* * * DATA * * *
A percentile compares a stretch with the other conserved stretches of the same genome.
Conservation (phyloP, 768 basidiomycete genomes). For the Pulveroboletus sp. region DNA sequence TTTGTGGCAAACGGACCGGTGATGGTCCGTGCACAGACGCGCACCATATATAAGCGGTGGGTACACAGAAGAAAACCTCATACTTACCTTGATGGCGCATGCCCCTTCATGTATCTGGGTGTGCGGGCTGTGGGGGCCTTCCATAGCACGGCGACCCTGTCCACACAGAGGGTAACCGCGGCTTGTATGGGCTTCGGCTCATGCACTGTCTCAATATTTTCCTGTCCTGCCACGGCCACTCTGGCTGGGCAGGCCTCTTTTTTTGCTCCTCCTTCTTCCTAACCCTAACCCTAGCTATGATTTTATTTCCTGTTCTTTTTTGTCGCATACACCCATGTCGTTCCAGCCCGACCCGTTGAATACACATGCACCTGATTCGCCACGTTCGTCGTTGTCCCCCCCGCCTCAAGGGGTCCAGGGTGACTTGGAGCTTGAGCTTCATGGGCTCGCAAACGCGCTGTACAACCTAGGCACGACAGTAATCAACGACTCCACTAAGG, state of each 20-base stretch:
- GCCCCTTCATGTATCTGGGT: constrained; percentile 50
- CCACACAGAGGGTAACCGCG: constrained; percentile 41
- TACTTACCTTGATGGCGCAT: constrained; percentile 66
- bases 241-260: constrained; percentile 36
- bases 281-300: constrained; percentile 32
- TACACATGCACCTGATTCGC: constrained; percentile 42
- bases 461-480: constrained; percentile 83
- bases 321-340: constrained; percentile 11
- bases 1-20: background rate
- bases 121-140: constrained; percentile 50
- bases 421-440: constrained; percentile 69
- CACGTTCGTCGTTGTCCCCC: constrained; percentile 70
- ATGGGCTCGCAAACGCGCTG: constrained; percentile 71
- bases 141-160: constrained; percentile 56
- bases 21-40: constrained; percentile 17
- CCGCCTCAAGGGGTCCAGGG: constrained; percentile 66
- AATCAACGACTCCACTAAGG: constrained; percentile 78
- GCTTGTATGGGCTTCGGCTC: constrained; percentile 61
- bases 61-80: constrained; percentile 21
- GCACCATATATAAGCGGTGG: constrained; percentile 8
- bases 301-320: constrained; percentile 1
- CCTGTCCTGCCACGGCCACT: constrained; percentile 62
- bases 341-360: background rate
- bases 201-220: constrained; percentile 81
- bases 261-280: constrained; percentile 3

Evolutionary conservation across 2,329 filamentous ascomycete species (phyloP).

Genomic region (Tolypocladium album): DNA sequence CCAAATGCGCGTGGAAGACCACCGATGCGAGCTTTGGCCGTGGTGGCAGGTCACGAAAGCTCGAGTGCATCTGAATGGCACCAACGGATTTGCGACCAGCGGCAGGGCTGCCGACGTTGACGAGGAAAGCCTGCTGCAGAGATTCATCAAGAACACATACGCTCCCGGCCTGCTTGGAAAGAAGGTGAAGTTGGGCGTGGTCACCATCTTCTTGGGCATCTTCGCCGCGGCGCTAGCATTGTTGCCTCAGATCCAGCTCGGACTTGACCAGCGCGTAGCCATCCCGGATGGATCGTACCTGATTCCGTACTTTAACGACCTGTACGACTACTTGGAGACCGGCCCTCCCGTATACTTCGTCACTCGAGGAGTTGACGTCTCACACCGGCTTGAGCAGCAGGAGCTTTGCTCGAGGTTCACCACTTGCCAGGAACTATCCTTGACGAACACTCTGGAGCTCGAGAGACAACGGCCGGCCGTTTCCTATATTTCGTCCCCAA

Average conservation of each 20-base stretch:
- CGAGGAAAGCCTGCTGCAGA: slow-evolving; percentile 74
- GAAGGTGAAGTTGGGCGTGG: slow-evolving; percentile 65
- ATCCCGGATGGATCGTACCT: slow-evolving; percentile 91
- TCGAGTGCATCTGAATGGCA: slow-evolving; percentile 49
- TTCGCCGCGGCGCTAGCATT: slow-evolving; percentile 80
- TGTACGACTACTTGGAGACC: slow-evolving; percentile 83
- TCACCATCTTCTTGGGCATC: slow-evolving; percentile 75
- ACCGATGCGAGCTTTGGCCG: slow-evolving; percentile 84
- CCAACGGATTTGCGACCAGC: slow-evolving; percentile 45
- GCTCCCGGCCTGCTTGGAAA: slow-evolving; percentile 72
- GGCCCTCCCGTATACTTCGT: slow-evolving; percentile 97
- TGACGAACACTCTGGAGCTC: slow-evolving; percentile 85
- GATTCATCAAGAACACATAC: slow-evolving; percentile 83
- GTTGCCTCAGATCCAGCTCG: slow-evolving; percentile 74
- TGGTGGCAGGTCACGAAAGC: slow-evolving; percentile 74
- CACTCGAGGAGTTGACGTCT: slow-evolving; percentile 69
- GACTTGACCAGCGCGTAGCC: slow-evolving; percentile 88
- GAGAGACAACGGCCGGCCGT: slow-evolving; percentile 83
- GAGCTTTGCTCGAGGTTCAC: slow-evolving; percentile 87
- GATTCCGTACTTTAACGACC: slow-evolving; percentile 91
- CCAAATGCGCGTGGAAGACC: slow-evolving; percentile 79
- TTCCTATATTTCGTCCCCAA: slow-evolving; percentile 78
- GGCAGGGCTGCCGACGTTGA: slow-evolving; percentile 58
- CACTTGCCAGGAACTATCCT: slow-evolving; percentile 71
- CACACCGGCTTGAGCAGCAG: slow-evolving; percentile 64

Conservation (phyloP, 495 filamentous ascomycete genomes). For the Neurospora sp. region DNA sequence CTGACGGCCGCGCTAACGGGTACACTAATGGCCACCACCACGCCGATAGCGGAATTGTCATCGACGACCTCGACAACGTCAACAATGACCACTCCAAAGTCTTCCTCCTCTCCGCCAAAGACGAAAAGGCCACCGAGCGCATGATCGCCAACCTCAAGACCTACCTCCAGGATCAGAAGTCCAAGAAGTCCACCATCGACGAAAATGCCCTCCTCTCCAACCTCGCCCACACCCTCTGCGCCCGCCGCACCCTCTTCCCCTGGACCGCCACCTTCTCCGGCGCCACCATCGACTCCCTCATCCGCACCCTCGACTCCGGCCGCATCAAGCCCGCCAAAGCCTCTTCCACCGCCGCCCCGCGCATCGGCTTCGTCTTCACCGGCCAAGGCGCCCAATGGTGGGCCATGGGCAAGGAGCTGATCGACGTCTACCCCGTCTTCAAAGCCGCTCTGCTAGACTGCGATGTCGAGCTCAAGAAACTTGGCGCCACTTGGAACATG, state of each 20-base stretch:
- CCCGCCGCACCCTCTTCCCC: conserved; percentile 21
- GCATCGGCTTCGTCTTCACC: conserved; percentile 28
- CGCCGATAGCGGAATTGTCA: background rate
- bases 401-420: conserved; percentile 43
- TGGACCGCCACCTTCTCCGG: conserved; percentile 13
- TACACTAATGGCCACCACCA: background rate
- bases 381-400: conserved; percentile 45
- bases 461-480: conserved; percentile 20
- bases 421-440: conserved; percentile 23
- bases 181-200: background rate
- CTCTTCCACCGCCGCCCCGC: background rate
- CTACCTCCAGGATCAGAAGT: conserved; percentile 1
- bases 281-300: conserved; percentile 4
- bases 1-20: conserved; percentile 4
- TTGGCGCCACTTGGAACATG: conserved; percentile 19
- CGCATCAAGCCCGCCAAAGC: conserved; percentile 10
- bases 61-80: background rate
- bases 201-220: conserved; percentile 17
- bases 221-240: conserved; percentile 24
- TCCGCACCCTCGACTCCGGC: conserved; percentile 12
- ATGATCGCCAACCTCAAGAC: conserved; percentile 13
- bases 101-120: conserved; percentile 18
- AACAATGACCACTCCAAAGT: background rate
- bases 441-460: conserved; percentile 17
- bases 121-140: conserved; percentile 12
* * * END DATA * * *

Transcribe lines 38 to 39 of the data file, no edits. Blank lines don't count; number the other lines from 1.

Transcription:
- ACCGATGCGAGCTTTGGCCG: slow-evolving; percentile 84
- CCAACGGATTTGCGACCAGC: slow-evolving; percentile 45